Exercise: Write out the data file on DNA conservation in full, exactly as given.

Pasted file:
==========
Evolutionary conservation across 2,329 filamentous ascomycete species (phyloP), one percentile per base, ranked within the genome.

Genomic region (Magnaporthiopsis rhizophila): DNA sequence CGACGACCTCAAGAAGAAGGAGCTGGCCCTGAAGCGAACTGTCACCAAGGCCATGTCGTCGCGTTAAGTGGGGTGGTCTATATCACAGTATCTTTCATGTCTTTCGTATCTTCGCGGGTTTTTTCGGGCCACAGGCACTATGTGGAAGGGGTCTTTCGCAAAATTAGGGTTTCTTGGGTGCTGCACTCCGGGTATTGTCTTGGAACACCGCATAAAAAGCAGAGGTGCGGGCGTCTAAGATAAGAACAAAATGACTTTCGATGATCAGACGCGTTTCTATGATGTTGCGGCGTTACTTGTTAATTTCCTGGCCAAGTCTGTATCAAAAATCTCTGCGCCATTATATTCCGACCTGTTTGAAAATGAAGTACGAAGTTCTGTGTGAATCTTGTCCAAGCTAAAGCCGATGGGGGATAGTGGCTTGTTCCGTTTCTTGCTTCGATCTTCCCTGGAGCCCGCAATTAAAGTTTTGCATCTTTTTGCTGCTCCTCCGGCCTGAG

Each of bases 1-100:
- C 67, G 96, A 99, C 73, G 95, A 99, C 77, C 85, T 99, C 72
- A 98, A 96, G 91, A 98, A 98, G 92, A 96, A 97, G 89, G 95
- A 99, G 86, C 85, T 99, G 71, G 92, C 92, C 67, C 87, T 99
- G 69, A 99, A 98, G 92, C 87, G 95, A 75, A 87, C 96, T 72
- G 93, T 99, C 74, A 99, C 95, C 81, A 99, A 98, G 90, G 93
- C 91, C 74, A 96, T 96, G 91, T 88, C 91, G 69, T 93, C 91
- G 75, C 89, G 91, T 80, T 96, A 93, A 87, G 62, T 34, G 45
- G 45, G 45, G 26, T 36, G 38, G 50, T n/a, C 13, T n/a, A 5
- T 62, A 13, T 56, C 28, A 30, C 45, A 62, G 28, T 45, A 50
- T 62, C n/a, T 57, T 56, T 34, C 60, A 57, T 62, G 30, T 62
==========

Evolutionary conservation across 2,329 filamentous ascomycete species (phyloP), one percentile per base, ranked within the genome.

Genomic region (Magnaporthiopsis rhizophila): DNA sequence CGACGACCTCAAGAAGAAGGAGCTGGCCCTGAAGCGAACTGTCACCAAGGCCATGTCGTCGCGTTAAGTGGGGTGGTCTATATCACAGTATCTTTCATGTCTTTCGTATCTTCGCGGGTTTTTTCGGGCCACAGGCACTATGTGGAAGGGGTCTTTCGCAAAATTAGGGTTTCTTGGGTGCTGCACTCCGGGTATTGTCTTGGAACACCGCATAAAAAGCAGAGGTGCGGGCGTCTAAGATAAGAACAAAATGACTTTCGATGATCAGACGCGTTTCTATGATGTTGCGGCGTTACTTGTTAATTTCCTGGCCAAGTCTGTATCAAAAATCTCTGCGCCATTATATTCCGACCTGTTTGAAAATGAAGTACGAAGTTCTGTGTGAATCTTGTCCAAGCTAAAGCCGATGGGGGATAGTGGCTTGTTCCGTTTCTTGCTTCGATCTTCCCTGGAGCCCGCAATTAAAGTTTTGCATCTTTTTGCTGCTCCTCCGGCCTGAG

Each of bases 1-100:
- C 67, G 96, A 99, C 73, G 95, A 99, C 77, C 85, T 99, C 72
- A 98, A 96, G 91, A 98, A 98, G 92, A 96, A 97, G 89, G 95
- A 99, G 86, C 85, T 99, G 71, G 92, C 92, C 67, C 87, T 99
- G 69, A 99, A 98, G 92, C 87, G 95, A 75, A 87, C 96, T 72
- G 93, T 99, C 74, A 99, C 95, C 81, A 99, A 98, G 90, G 93
- C 91, C 74, A 96, T 96, G 91, T 88, C 91, G 69, T 93, C 91
- G 75, C 89, G 91, T 80, T 96, A 93, A 87, G 62, T 34, G 45
- G 45, G 45, G 26, T 36, G 38, G 50, T n/a, C 13, T n/a, A 5
- T 62, A 13, T 56, C 28, A 30, C 45, A 62, G 28, T 45, A 50
- T 62, C n/a, T 57, T 56, T 34, C 60, A 57, T 62, G 30, T 62